Above is a video of a test run with minimalist running shoes, Vivobarefoot EVOs, I did with Lee Saxby at Outdoor Retailer. Lee cured Chris McDougall’s, who authored the book Born to Run, plantar fasciitis with his minimalist running techniques and instructions. So I jumped on the treadmill to see what Lee could teach me about minimalist running to cure my own knee injury. Since I was on a treadmill and not running a lot of miles the pain difference in my knees between the minimalist running shoes and my trail running shoes was marginal; however, I did learn how to run in minimalist running shoes. Many runners overlook the fact that you need to change your running style when making the transition to a minimalist running shoe. Before you put on your new vibram five fingers or minimalist running shoes and go for a 20 mile run you need to make sure you are running in them properly. Here are some tips on how to correctly begin running in minimalist running shoes:
Head and Chest Forward: Minimalist runners should keep their head and chest leading their body, not leaning back which is what most of us do when running. Make sure not to lean forward at your waist but rather tilt at the ankles. This will help your feet strike underneath your body instead of in front of it.
Strike Under Your Body: Minimalist runners need to strike directly underneath their body so their center of gravity is positioned directly under the foot strike. As the foot makes contact with the ground, tendons, and elastic components of certain muscles stretch beyond their natural length, thereby capturing and storing injury from the impact. If you strike directly under your body, the rest of your body absorbs the impact instead of your knees. The timed and coordinated muscle actions direct the energy back into the ground, sending your body upward and forward instead of side to side.
Arms swing Forward and Back: Minimalist runners want to make sure their arms move forward and back and have little side to side movements. This allows your body to run straight up and down without encouraging movement in the rest of your body from side to side, which leads to injury. Your elbows should never cross forward past your torso. Keep them close to your chest with a compact swing.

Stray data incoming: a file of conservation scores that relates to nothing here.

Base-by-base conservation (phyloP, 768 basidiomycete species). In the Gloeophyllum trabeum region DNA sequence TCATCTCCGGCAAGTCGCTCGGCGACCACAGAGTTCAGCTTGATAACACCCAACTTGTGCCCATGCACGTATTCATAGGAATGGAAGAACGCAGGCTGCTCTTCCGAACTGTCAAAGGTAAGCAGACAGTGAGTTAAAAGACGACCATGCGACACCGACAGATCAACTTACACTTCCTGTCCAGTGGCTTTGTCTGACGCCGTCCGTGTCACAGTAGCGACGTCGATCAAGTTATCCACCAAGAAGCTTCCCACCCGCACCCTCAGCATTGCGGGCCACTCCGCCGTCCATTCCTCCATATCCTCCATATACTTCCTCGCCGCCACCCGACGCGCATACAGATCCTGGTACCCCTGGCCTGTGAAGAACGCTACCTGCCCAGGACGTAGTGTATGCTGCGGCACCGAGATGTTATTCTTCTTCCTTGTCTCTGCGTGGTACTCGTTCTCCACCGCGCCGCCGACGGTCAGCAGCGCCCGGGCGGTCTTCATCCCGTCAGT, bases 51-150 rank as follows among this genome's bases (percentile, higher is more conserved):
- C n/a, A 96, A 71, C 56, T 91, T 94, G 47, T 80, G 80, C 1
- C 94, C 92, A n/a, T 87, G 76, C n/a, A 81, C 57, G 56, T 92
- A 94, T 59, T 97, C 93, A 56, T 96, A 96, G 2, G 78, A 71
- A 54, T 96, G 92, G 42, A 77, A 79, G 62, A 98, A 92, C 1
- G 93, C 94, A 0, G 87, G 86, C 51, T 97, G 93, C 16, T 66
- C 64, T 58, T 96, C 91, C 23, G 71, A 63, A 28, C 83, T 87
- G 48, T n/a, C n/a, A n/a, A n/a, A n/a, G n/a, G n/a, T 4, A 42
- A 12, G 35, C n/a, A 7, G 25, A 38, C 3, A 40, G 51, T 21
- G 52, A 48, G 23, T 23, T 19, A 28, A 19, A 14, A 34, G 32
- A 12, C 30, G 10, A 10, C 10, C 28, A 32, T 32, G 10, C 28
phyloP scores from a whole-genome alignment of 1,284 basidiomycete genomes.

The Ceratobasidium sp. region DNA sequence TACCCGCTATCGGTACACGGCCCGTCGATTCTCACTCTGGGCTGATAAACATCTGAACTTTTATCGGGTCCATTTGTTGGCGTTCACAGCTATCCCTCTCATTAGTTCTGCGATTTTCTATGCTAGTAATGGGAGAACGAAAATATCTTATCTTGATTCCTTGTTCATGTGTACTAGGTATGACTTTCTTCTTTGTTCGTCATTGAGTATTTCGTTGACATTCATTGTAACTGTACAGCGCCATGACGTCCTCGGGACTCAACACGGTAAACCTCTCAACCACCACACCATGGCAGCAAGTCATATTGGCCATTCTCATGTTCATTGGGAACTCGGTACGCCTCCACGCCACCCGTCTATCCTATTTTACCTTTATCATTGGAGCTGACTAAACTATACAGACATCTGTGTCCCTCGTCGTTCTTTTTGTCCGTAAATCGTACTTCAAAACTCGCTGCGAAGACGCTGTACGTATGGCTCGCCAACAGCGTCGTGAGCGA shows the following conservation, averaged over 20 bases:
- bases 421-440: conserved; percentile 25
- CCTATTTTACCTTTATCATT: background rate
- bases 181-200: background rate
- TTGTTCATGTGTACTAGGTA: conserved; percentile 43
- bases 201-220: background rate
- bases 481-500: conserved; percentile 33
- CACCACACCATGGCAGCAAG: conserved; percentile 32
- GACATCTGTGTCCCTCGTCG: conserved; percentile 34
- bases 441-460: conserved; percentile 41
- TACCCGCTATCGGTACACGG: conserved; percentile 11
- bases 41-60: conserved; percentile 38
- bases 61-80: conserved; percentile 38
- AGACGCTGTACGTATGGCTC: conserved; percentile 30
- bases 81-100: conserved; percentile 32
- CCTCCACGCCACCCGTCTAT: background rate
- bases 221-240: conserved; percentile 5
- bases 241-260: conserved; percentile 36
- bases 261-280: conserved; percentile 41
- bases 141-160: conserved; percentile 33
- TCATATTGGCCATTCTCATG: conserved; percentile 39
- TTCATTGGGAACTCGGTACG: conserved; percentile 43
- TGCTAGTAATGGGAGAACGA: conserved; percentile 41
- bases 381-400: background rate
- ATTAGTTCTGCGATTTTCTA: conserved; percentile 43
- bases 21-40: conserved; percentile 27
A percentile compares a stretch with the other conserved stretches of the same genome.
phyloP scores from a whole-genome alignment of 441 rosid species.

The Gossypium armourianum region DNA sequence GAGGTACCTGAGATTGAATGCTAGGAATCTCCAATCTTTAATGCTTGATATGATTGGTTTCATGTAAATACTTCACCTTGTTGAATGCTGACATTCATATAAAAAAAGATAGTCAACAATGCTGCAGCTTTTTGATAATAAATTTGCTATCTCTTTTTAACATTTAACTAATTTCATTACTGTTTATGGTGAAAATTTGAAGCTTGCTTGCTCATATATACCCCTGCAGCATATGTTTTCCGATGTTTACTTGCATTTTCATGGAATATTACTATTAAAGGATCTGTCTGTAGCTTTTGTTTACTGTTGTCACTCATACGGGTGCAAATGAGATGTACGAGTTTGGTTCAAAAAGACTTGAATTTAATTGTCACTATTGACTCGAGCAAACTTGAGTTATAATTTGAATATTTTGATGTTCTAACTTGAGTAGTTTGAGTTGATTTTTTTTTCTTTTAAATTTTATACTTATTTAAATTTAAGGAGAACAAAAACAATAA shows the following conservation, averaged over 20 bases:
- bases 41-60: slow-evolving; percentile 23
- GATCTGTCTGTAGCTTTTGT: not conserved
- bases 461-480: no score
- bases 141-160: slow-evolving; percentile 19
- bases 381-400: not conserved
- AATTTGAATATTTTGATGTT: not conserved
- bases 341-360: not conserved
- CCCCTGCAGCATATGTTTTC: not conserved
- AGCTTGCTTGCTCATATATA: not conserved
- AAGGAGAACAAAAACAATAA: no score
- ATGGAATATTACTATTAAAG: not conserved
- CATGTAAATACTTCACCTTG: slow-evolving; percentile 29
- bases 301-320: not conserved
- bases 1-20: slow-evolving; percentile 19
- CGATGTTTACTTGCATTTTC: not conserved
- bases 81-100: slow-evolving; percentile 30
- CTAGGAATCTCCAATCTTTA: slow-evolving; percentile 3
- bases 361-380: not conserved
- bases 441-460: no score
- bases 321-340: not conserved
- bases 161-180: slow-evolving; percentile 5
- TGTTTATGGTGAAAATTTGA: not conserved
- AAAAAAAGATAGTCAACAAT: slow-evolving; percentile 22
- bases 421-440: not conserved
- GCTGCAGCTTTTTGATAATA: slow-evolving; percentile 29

Land on the front of your Foot: Minimalist runners need to make sure that they land first on the front of their foot rather than their heel. Part of the debate around minimalist running shoes is that traditional running shoes have cushioning in the heel which has lead runners to begin heel striking rather than a natural front foot strike. As you can see from my video, most of us strike on the back of our heels, concentrate on landing on the balls of your feet. Remember, you don’t have to run on your toes; allow your entire foot to touch the ground, just roll from your toes all the way back to your heels.
Rhythm: Concentrate on developing a rhythm by counting 1,2,3,4 over and over as you run. This will keep your strikes balanced, mitigating emphasizing one leg over the other in your new minimalist running mechanics.
Unfortunately, Lee suggests starting on the roads to hone the technique before running on uneven surfaces like trails. I suggest you don’t have to do everything Lee tells you.
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